Author: Michael L. Nicholls

professor emeritus of history at Utah State University

Gabriel’s Conspiracy (1800)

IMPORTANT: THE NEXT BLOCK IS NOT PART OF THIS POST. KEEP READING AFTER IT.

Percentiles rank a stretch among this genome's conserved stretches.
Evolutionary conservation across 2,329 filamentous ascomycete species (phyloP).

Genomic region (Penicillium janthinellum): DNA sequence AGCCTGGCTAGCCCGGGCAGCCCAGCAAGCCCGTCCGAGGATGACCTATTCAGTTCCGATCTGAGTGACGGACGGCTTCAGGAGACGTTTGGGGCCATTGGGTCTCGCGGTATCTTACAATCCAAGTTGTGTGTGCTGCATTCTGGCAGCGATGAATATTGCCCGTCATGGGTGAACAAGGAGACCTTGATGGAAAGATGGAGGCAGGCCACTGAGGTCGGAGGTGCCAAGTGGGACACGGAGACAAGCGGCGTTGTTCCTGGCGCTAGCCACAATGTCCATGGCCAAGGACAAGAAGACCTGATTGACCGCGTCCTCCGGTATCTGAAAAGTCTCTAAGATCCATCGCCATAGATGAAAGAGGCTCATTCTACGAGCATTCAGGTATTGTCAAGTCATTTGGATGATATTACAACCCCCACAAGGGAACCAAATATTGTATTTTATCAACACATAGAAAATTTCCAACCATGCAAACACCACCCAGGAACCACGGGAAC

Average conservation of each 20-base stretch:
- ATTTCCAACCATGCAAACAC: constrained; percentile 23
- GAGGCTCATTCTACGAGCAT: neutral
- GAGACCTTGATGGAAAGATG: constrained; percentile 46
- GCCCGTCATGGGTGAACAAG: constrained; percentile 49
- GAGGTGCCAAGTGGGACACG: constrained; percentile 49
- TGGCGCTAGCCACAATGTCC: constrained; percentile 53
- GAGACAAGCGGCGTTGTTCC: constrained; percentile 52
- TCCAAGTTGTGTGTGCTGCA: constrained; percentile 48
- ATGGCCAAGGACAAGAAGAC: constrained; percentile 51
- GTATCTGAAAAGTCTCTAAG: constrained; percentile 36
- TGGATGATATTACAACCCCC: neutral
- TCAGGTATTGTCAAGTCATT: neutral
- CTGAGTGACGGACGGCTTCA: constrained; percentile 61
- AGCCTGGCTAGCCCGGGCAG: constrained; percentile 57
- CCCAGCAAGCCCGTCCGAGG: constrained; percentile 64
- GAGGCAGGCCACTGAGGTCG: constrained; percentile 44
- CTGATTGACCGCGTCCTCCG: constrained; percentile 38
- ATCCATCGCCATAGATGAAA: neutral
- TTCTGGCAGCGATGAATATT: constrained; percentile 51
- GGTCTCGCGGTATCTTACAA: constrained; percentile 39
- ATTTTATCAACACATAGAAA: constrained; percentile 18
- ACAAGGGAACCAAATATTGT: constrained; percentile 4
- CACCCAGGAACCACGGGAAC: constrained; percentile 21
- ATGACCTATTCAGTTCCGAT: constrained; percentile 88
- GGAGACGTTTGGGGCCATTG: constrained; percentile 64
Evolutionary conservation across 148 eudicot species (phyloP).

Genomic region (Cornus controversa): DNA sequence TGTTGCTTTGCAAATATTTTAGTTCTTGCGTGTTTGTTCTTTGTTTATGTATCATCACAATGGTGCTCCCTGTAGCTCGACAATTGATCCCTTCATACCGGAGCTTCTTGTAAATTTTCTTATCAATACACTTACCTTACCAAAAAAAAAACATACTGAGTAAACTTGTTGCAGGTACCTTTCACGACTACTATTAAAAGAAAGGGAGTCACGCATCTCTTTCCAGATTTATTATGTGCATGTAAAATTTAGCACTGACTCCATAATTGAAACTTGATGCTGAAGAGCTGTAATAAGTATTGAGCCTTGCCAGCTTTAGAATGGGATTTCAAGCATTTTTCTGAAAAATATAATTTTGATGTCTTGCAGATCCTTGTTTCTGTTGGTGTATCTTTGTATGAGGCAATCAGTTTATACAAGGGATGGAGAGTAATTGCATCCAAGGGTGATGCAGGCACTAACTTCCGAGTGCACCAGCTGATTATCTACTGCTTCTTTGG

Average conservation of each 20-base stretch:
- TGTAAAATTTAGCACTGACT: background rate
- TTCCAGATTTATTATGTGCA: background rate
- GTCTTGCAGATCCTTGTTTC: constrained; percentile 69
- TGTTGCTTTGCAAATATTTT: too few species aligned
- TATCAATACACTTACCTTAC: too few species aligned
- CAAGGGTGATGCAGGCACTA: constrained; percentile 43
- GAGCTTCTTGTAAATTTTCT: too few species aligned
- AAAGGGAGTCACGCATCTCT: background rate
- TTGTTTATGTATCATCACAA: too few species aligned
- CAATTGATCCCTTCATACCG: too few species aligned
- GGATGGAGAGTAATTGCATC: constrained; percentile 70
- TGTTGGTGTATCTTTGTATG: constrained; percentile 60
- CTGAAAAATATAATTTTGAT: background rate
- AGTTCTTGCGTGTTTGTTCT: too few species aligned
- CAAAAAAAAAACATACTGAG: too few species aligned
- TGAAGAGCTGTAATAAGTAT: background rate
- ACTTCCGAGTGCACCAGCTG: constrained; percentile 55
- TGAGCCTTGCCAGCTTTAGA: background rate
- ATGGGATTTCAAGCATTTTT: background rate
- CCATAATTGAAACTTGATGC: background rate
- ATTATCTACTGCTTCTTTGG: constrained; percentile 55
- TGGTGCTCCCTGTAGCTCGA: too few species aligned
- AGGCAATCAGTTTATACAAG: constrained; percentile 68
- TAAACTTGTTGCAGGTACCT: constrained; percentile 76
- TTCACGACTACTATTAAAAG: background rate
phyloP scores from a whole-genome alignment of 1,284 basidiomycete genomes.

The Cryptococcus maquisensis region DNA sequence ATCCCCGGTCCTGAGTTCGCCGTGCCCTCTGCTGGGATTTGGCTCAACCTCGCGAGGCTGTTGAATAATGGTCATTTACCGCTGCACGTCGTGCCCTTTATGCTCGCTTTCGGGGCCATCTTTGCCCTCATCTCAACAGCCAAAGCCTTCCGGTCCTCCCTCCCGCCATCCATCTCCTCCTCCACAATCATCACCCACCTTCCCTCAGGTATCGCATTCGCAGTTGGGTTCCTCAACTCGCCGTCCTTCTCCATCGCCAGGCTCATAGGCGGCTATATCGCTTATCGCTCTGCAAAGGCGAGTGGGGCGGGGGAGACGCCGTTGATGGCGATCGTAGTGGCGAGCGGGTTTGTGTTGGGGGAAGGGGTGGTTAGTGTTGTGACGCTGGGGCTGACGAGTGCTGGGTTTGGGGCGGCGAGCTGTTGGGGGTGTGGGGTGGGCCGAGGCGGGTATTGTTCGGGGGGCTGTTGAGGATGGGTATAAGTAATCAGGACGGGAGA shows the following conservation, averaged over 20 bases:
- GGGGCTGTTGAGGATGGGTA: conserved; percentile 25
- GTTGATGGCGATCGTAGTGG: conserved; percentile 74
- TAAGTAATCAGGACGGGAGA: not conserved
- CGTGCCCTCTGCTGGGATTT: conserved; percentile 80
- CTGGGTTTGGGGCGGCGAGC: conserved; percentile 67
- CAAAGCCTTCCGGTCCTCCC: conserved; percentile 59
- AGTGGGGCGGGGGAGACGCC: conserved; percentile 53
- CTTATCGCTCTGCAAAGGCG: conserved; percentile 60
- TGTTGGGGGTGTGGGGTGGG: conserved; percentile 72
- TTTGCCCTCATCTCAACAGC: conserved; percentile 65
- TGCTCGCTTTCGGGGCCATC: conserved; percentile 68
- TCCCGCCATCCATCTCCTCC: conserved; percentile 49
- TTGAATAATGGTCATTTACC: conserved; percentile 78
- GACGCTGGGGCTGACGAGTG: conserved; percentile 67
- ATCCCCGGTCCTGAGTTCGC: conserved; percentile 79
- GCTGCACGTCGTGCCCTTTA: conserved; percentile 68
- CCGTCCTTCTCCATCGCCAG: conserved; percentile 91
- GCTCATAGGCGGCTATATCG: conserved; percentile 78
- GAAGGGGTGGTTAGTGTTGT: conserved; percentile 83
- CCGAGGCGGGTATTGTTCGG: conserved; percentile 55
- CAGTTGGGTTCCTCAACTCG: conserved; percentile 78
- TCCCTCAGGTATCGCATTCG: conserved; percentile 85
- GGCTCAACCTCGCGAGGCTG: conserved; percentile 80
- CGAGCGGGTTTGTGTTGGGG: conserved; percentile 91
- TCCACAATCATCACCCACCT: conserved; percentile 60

Gabriel’s Conspiracy was a plan by enslaved African American men to attack Richmond and destroy slavery in Virginia. Although thwarted, it remains one of the half-dozen most important insurrection plots in the history of North American slavery. Named after an enslaved blacksmith who emerged as the most significant leader of the plot, Gabriel’s Conspiracy originated during the spring and summer of 1800 in a Henrico County neighborhood north of Richmond and extended primarily across Hanover County into Caroline County and south toward Petersburg. Two enslaved men betrayed the plot just hours before a torrential rainstorm prevented the conspirators from gathering on the night of August 30, 1800. In response, Virginia authorities arrested and prosecuted more than seventy enslaved men for insurrection and conspiracy. Twenty-six of those found guilty were hanged and eight more were transported, or sold outside of the state, while another suspected conspirator committed suicide before his arraignment. A small number of free Blacks were also implicated and one was prosecuted. The alleged involvement of two Frenchmen in the plot provided fodder for Federalist attacks on Thomas Jefferson‘s candidacy for the presidency that year. The aborted uprising also provoked refinements in the state’s slave laws at the next meeting of the General Assembly, including the adoption of transportation as an alternative to capital punishment for some enslaved offenders and calls for an end to private manumissions and for the deportation of free Blacks.